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Time for a history lesson in diamonds

July 16th, 2020

The most popular shape diamond since the 1800s is the ROUND cut, however it wasn't until 1919 that the round diamond as we know it today first appeared. Russian mathematician, Marcel Tolkowsky, calculated the precise number of cuts necessary to create the ideal diamond shape - 58 facets - more than any other kind of cut.

Originally dating back to the 14th century, the OVAL cut that's popular today was created in 1957 by diamond cutter Lazare Kaplan. An oval cut diamond of the same weight as a round will appear larger because of its larger surface area. 

The story of the MARQUISE shape diamond is one of love and royalty. In the 18th century, King Louis XV of France commissioned a jeweler to cut a diamond in the shape of the lips of his favorite mistress, Jean Antoinette Poisson, the Marquise de Pompadour. Its shape and cut have been perfected through the ages and it now features 58 brilliant sparkling facets.

The PEAR shape, sometimes referred to as the "teardrop cut", was first introduced in the mid-1400s. This diamond combines the round and the marquise cuts into one unique shape, with a rounded bottom and tapered, pointed top. 

The CUSHION CUT diamond's origin can be traced back to the 1800s, when it was referred to as the "mine cut," named after the Brazilian diamond mines. While similar in shape, today's cushion cut has 64 facets while the "mine cut" had 58. The many facets that make up the cushion allow for more light to flow through the stone, making it one of the most brilliant of all cuts. Cushion cuts also retain their natural color better than other diamond cuts, making it one of the most popular styles today.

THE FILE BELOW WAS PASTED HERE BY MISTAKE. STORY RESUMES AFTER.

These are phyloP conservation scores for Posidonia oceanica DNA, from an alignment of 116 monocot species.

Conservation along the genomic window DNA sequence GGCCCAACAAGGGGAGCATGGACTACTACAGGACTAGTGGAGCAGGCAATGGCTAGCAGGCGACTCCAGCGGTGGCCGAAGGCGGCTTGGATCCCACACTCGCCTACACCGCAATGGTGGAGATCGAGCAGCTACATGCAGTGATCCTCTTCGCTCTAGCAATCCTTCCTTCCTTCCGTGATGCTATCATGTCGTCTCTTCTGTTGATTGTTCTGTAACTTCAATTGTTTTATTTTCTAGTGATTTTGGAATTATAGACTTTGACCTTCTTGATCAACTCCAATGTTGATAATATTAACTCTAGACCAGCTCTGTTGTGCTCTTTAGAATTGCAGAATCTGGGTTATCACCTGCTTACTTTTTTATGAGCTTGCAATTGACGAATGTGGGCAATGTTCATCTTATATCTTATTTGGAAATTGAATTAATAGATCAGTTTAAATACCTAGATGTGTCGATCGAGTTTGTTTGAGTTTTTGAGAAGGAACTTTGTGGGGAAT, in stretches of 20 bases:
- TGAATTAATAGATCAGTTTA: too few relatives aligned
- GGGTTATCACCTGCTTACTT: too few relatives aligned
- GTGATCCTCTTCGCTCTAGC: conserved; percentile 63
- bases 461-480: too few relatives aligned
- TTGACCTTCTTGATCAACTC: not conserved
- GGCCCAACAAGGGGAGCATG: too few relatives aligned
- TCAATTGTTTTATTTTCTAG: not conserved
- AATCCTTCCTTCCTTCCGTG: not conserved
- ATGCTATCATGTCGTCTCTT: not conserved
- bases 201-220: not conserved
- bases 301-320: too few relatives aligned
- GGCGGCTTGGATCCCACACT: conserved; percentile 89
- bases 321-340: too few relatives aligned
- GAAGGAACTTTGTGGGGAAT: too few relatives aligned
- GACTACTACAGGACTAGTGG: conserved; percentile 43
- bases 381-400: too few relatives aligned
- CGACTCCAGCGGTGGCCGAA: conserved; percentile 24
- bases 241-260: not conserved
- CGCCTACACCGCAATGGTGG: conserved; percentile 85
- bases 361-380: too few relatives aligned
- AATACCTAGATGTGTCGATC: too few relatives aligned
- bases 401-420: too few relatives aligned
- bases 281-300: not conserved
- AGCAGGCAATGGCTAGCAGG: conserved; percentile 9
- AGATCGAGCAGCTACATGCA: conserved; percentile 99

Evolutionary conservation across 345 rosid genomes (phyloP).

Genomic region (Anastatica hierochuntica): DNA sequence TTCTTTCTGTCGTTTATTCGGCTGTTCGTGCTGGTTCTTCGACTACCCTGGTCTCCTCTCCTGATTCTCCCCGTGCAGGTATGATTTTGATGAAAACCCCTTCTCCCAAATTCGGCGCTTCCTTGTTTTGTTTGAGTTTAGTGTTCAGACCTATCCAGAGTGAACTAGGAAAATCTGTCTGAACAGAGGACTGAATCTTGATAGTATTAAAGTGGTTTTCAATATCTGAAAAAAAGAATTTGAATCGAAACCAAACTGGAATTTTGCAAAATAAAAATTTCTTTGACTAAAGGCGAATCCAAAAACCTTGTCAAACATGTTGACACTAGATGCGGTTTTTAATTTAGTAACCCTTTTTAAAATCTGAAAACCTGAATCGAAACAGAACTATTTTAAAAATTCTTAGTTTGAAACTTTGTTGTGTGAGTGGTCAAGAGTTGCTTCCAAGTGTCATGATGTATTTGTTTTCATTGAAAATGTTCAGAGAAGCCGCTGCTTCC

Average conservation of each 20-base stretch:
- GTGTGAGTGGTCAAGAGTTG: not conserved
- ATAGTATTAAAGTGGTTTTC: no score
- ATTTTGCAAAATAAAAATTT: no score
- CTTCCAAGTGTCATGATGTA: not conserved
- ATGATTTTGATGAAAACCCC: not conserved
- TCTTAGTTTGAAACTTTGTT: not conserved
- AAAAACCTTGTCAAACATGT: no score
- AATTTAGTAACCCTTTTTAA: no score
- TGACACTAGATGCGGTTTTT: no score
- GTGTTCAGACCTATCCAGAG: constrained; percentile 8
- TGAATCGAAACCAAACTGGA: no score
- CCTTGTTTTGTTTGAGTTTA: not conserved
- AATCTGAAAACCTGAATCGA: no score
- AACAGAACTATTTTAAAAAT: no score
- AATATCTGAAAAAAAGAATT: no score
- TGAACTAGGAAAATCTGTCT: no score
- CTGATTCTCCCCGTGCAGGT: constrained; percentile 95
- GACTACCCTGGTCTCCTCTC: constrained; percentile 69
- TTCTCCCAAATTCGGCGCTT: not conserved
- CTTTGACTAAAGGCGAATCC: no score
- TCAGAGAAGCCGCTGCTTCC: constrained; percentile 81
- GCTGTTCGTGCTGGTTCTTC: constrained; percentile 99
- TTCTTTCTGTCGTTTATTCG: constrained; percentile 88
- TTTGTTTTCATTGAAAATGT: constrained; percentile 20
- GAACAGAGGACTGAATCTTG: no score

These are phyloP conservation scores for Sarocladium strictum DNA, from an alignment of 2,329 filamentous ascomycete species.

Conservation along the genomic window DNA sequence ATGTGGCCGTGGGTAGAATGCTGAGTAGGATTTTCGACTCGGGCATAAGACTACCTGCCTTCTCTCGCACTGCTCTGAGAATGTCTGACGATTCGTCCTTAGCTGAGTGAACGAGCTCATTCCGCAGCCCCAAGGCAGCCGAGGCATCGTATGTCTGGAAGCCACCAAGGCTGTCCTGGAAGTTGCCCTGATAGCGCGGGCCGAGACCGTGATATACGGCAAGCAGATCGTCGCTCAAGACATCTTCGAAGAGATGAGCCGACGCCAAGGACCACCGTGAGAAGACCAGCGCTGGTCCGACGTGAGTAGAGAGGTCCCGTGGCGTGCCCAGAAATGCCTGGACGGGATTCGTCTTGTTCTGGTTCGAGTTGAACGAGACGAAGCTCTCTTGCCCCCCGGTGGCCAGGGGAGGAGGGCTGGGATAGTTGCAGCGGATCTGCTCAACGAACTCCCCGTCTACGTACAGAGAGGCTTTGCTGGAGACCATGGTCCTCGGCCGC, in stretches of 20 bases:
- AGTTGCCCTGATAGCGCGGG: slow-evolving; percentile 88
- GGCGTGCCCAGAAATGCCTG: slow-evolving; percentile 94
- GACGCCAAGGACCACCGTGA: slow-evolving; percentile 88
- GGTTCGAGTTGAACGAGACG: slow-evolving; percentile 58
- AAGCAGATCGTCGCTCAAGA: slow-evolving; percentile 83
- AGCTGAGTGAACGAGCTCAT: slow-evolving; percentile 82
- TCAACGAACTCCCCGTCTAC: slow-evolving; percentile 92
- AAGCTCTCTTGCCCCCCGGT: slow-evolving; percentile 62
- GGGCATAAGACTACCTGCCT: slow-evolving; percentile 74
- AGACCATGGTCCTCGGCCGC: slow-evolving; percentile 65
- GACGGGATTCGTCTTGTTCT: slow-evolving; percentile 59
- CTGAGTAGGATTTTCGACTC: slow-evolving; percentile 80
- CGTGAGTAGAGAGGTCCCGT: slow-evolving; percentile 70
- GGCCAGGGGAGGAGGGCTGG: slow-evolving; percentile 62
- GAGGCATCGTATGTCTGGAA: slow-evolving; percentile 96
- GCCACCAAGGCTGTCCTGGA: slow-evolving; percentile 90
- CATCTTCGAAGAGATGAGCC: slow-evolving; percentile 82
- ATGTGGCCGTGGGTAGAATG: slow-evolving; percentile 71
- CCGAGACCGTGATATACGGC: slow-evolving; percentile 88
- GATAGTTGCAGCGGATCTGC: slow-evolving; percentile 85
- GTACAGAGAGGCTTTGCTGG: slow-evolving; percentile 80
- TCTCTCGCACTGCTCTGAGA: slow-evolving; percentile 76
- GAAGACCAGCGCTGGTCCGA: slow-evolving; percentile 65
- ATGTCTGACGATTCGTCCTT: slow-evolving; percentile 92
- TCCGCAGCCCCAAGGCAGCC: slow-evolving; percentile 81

EMERALD cuts have been around for thousands of years. First primarily used on emerald gemstones, diamond cutters eventually began to incorporate the cut into diamonds as well. The name "emerald cut" was not used until the 1920s, when it reached the peak of its popularity. 

The ASSCHER shape diamond was named for the Dutch company that created it. It's similar to the emerald shape but in a square format. The classic-looking Asscher has 58 facets and cropped corners that give it the appearance of an octagon. In 1999, the cut was improved upon, creating the Royal Asscher cut. Using modern diamond-cutting technology, the new cut raised the crown and added more facets for a total of 74, while keeping the brilliance and classic look of the original design. 

Visit Windsor Jewelers and take a look at some sparkling pieces of history!